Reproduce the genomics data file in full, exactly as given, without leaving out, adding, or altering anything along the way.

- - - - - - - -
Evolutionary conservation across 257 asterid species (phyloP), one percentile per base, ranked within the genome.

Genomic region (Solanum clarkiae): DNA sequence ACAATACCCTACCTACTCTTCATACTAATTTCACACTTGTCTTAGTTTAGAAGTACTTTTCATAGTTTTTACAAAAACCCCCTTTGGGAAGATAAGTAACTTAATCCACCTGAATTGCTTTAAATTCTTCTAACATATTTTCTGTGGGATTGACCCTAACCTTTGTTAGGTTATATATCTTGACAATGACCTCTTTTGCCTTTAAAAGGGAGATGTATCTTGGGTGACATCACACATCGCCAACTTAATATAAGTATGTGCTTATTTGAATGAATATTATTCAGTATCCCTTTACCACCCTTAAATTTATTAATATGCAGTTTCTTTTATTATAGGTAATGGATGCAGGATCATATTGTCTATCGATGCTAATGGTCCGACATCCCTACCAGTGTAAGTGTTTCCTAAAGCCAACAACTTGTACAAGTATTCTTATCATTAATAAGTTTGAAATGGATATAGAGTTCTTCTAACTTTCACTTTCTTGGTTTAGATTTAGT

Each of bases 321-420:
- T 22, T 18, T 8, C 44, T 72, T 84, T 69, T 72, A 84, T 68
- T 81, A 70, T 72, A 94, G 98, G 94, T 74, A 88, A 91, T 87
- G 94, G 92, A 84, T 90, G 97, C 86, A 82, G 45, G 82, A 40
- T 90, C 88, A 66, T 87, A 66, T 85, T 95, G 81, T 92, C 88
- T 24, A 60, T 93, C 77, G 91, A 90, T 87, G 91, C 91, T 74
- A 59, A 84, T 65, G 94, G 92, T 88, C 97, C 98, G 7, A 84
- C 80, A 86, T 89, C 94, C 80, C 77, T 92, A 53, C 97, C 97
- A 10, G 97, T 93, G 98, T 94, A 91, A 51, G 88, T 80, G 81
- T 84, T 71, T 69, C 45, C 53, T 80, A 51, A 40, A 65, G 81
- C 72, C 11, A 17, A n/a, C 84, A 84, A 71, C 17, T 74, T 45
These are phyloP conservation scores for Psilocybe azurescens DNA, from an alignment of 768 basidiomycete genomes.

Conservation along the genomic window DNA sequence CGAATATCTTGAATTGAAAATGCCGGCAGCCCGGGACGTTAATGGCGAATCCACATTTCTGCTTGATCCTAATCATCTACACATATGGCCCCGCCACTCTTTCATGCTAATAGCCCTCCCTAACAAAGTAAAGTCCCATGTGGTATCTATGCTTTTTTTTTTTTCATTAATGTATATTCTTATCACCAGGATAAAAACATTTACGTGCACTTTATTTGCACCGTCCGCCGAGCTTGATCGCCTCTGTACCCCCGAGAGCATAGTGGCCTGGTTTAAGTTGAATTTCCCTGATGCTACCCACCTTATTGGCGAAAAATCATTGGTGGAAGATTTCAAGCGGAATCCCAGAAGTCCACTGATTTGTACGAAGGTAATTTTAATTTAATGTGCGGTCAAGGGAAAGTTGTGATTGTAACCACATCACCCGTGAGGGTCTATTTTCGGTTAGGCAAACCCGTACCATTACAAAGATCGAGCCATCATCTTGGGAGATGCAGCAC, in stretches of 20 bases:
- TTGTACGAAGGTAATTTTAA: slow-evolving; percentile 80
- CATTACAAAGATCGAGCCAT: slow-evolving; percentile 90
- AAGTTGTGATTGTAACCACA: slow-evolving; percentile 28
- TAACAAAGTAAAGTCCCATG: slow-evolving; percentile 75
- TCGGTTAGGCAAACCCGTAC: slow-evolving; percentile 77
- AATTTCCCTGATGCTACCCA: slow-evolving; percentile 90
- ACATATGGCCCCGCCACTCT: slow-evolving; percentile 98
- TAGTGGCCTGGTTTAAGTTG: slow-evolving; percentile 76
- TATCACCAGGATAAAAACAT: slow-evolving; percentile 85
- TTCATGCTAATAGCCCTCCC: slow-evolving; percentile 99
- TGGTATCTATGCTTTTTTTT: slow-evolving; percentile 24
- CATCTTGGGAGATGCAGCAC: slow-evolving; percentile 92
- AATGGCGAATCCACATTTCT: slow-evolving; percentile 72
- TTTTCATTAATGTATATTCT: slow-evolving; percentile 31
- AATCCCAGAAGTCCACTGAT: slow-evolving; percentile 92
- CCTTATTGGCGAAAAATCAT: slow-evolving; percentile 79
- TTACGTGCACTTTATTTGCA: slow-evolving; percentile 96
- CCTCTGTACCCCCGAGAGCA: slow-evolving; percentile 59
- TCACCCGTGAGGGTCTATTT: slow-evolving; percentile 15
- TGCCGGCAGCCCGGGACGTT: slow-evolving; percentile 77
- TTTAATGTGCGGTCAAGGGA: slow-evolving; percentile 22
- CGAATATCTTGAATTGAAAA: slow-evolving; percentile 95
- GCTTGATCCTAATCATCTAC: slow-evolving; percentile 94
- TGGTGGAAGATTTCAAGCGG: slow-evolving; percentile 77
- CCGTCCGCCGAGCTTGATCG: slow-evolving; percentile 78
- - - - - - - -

Evolutionary conservation across 257 asterid species (phyloP), one percentile per base, ranked within the genome.

Genomic region (Solanum clarkiae): DNA sequence ACAATACCCTACCTACTCTTCATACTAATTTCACACTTGTCTTAGTTTAGAAGTACTTTTCATAGTTTTTACAAAAACCCCCTTTGGGAAGATAAGTAACTTAATCCACCTGAATTGCTTTAAATTCTTCTAACATATTTTCTGTGGGATTGACCCTAACCTTTGTTAGGTTATATATCTTGACAATGACCTCTTTTGCCTTTAAAAGGGAGATGTATCTTGGGTGACATCACACATCGCCAACTTAATATAAGTATGTGCTTATTTGAATGAATATTATTCAGTATCCCTTTACCACCCTTAAATTTATTAATATGCAGTTTCTTTTATTATAGGTAATGGATGCAGGATCATATTGTCTATCGATGCTAATGGTCCGACATCCCTACCAGTGTAAGTGTTTCCTAAAGCCAACAACTTGTACAAGTATTCTTATCATTAATAAGTTTGAAATGGATATAGAGTTCTTCTAACTTTCACTTTCTTGGTTTAGATTTAGT

Each of bases 321-420:
- T 22, T 18, T 8, C 44, T 72, T 84, T 69, T 72, A 84, T 68
- T 81, A 70, T 72, A 94, G 98, G 94, T 74, A 88, A 91, T 87
- G 94, G 92, A 84, T 90, G 97, C 86, A 82, G 45, G 82, A 40
- T 90, C 88, A 66, T 87, A 66, T 85, T 95, G 81, T 92, C 88
- T 24, A 60, T 93, C 77, G 91, A 90, T 87, G 91, C 91, T 74
- A 59, A 84, T 65, G 94, G 92, T 88, C 97, C 98, G 7, A 84
- C 80, A 86, T 89, C 94, C 80, C 77, T 92, A 53, C 97, C 97
- A 10, G 97, T 93, G 98, T 94, A 91, A 51, G 88, T 80, G 81
- T 84, T 71, T 69, C 45, C 53, T 80, A 51, A 40, A 65, G 81
- C 72, C 11, A 17, A n/a, C 84, A 84, A 71, C 17, T 74, T 45
These are phyloP conservation scores for Psilocybe azurescens DNA, from an alignment of 768 basidiomycete genomes.

Conservation along the genomic window DNA sequence CGAATATCTTGAATTGAAAATGCCGGCAGCCCGGGACGTTAATGGCGAATCCACATTTCTGCTTGATCCTAATCATCTACACATATGGCCCCGCCACTCTTTCATGCTAATAGCCCTCCCTAACAAAGTAAAGTCCCATGTGGTATCTATGCTTTTTTTTTTTTCATTAATGTATATTCTTATCACCAGGATAAAAACATTTACGTGCACTTTATTTGCACCGTCCGCCGAGCTTGATCGCCTCTGTACCCCCGAGAGCATAGTGGCCTGGTTTAAGTTGAATTTCCCTGATGCTACCCACCTTATTGGCGAAAAATCATTGGTGGAAGATTTCAAGCGGAATCCCAGAAGTCCACTGATTTGTACGAAGGTAATTTTAATTTAATGTGCGGTCAAGGGAAAGTTGTGATTGTAACCACATCACCCGTGAGGGTCTATTTTCGGTTAGGCAAACCCGTACCATTACAAAGATCGAGCCATCATCTTGGGAGATGCAGCAC, in stretches of 20 bases:
- TTGTACGAAGGTAATTTTAA: slow-evolving; percentile 80
- CATTACAAAGATCGAGCCAT: slow-evolving; percentile 90
- AAGTTGTGATTGTAACCACA: slow-evolving; percentile 28
- TAACAAAGTAAAGTCCCATG: slow-evolving; percentile 75
- TCGGTTAGGCAAACCCGTAC: slow-evolving; percentile 77
- AATTTCCCTGATGCTACCCA: slow-evolving; percentile 90
- ACATATGGCCCCGCCACTCT: slow-evolving; percentile 98
- TAGTGGCCTGGTTTAAGTTG: slow-evolving; percentile 76
- TATCACCAGGATAAAAACAT: slow-evolving; percentile 85
- TTCATGCTAATAGCCCTCCC: slow-evolving; percentile 99
- TGGTATCTATGCTTTTTTTT: slow-evolving; percentile 24
- CATCTTGGGAGATGCAGCAC: slow-evolving; percentile 92
- AATGGCGAATCCACATTTCT: slow-evolving; percentile 72
- TTTTCATTAATGTATATTCT: slow-evolving; percentile 31
- AATCCCAGAAGTCCACTGAT: slow-evolving; percentile 92
- CCTTATTGGCGAAAAATCAT: slow-evolving; percentile 79
- TTACGTGCACTTTATTTGCA: slow-evolving; percentile 96
- CCTCTGTACCCCCGAGAGCA: slow-evolving; percentile 59
- TCACCCGTGAGGGTCTATTT: slow-evolving; percentile 15
- TGCCGGCAGCCCGGGACGTT: slow-evolving; percentile 77
- TTTAATGTGCGGTCAAGGGA: slow-evolving; percentile 22
- CGAATATCTTGAATTGAAAA: slow-evolving; percentile 95
- GCTTGATCCTAATCATCTAC: slow-evolving; percentile 94
- TGGTGGAAGATTTCAAGCGG: slow-evolving; percentile 77
- CCGTCCGCCGAGCTTGATCG: slow-evolving; percentile 78